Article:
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Coffin House

Coffin House.jpg

49 Arch Street



The Coffin house is one of the oldest houses standing in Dover today. Several sources date its origins back to builder Tristram Coffin and 1720. The last Coffin to occupy it was Elizabeth who was born here in 1785. She was a lineal descendant of Peter Coffin whose garrison was attacked by Indians during the 1689 massacre. When Elizabeth died at age 68 in 1853, she had observed (and strongly resisted) remarkable changes and overwhelming growth in her part of Dover. During the 18th century and the first half of the 19th, the Coffins were the only residents in this part of town. The land was all agricultural and farmers lived "up the Tole End to the heath." Then the mills stirred up Dover: the population doubled in the years between 1820-1826, old roads were ordered straightened and widened, and new roads were petitioned. In 1821, Dover selectmen ordered a new road through the Coffin land which extended from this house down Log Hill to the Cochecho River. The Coffins fought the decision in the courts and were successful until 1824 when the road was finally commissioned over their objections. The Tole End farmers, tired of circling all the way down Arch (then Tole End), then onto Silver, then onto Central to get into town, withdrew their support for the Coffins. By 1826, the new shortcut to town was being built from Central Square and the Coffins ended up parting with 615 rods of land. By 1843, the west end of the developed street reached the junction with Green Street and by 1848 Washington Street stretched halfway up Log Hill. The upper end of Coffin Road remained "an outpost of civilization, a lonesome country road." Mercifully, the real residential growth in this area surrounding Ellizabeth's house didn't occur until 1860-1870, a decade after her death.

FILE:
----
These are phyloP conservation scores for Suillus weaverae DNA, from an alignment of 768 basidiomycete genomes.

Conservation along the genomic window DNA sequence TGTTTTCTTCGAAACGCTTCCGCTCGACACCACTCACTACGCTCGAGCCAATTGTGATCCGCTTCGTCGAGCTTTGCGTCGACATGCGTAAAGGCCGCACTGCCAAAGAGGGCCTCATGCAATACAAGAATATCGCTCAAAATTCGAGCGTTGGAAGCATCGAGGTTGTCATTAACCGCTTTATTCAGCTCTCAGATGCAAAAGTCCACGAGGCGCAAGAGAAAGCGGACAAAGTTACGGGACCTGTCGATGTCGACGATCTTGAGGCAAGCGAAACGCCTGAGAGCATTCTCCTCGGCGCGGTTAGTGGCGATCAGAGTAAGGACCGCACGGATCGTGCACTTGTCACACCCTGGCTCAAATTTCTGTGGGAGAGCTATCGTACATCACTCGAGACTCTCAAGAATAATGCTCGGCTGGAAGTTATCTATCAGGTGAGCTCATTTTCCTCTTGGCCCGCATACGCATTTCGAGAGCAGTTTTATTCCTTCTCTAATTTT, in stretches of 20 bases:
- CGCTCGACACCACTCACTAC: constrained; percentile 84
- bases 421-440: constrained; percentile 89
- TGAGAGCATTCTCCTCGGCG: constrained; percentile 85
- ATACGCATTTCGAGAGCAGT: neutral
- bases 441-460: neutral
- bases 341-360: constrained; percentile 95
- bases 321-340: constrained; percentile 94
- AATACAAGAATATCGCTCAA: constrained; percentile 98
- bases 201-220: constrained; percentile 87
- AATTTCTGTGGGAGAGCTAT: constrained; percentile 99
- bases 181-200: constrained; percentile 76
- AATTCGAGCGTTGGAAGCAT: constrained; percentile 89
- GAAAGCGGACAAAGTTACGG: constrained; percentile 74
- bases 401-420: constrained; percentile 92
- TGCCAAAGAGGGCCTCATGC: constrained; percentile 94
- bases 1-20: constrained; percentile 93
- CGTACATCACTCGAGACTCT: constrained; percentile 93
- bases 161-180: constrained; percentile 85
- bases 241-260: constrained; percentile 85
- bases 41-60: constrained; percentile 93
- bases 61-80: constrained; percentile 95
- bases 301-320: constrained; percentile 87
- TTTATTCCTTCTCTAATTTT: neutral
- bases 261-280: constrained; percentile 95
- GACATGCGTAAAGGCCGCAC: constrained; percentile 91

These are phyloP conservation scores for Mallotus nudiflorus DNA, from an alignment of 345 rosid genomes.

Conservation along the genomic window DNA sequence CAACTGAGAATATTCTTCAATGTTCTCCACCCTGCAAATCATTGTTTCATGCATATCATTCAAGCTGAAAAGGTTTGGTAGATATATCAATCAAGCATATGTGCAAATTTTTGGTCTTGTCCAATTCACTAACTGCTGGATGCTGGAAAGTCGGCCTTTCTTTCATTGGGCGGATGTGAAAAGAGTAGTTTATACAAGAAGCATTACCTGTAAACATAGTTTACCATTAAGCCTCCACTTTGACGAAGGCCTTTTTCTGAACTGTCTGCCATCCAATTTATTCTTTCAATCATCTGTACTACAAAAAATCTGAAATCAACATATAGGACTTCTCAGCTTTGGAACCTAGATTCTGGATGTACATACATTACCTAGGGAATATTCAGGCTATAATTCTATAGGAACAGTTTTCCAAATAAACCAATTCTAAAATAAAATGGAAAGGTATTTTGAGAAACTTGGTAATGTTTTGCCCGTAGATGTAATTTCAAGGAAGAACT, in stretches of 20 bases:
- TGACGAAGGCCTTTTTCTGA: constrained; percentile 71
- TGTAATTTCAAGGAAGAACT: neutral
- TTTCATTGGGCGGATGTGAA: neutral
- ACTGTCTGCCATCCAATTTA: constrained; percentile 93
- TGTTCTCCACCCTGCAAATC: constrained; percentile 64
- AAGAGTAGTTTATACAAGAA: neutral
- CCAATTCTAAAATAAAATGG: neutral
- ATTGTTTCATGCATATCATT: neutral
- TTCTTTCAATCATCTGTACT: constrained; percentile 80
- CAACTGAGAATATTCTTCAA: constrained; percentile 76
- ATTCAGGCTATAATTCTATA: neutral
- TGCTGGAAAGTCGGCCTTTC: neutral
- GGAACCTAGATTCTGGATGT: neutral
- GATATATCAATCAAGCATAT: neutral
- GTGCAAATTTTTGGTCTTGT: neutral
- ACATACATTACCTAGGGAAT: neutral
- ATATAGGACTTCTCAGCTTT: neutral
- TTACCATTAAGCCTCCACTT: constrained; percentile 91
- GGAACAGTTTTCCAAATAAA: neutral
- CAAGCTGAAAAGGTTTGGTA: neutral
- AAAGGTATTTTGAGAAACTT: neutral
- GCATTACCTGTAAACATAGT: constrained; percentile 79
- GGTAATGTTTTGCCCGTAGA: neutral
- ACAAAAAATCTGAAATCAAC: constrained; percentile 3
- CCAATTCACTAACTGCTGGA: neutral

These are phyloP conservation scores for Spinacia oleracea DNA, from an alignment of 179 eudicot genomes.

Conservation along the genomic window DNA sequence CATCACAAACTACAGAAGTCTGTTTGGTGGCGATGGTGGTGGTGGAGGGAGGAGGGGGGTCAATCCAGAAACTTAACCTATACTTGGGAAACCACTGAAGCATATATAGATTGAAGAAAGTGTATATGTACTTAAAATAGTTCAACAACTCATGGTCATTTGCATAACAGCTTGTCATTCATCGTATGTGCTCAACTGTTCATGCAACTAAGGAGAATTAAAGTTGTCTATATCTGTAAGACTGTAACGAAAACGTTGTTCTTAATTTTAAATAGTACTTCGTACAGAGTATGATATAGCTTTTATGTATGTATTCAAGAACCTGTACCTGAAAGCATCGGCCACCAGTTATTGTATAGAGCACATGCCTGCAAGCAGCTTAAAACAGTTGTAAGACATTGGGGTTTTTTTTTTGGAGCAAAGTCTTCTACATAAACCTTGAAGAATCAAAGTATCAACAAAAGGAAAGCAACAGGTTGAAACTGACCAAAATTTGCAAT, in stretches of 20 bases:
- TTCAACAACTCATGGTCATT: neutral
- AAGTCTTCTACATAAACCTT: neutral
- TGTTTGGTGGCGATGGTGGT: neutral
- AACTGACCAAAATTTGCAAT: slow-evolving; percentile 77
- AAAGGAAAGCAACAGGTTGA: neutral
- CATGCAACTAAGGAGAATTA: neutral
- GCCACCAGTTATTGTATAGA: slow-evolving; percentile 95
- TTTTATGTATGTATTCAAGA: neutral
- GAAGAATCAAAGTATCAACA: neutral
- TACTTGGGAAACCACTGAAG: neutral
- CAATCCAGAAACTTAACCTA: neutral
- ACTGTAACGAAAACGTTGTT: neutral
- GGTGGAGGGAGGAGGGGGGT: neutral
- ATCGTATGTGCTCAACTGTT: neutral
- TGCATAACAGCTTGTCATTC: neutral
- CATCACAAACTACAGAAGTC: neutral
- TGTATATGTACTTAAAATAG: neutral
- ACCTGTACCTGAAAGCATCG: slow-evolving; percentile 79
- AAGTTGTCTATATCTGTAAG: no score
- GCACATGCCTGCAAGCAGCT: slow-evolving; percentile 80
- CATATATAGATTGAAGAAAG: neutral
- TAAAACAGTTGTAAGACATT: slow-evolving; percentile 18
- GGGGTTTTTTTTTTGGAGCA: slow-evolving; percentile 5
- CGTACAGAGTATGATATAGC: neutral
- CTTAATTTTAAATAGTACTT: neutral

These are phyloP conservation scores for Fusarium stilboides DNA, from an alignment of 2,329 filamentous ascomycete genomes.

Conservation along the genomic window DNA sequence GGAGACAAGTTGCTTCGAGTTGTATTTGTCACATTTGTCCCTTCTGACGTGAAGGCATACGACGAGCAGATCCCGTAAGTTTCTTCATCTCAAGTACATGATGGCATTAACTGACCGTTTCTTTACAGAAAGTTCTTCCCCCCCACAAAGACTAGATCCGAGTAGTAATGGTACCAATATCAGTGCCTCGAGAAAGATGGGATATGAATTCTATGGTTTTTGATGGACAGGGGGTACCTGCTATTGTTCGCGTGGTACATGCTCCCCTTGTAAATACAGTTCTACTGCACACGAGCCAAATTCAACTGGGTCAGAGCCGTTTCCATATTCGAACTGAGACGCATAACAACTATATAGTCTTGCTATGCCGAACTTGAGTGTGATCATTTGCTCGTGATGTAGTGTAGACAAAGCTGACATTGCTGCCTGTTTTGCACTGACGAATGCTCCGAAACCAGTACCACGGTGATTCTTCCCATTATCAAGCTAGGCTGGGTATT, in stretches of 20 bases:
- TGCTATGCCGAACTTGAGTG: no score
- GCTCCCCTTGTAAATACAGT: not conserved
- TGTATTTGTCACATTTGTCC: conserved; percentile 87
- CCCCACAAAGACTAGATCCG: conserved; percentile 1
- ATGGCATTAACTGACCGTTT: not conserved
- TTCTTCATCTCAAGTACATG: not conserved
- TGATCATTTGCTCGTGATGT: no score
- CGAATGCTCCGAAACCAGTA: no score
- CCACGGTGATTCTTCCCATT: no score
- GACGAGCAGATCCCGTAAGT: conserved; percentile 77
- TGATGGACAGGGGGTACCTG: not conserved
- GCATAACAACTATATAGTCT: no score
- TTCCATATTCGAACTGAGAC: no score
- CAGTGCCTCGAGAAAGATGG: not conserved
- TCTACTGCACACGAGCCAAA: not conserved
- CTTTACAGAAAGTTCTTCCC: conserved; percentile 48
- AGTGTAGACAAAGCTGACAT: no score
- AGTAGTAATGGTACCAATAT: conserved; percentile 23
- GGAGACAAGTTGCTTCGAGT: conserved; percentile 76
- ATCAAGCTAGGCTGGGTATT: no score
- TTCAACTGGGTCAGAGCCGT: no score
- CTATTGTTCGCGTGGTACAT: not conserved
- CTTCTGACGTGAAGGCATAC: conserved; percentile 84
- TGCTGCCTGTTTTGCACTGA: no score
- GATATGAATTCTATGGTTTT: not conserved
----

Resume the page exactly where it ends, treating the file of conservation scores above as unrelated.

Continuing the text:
From the 1990 Heritage Walking Tour booklet.


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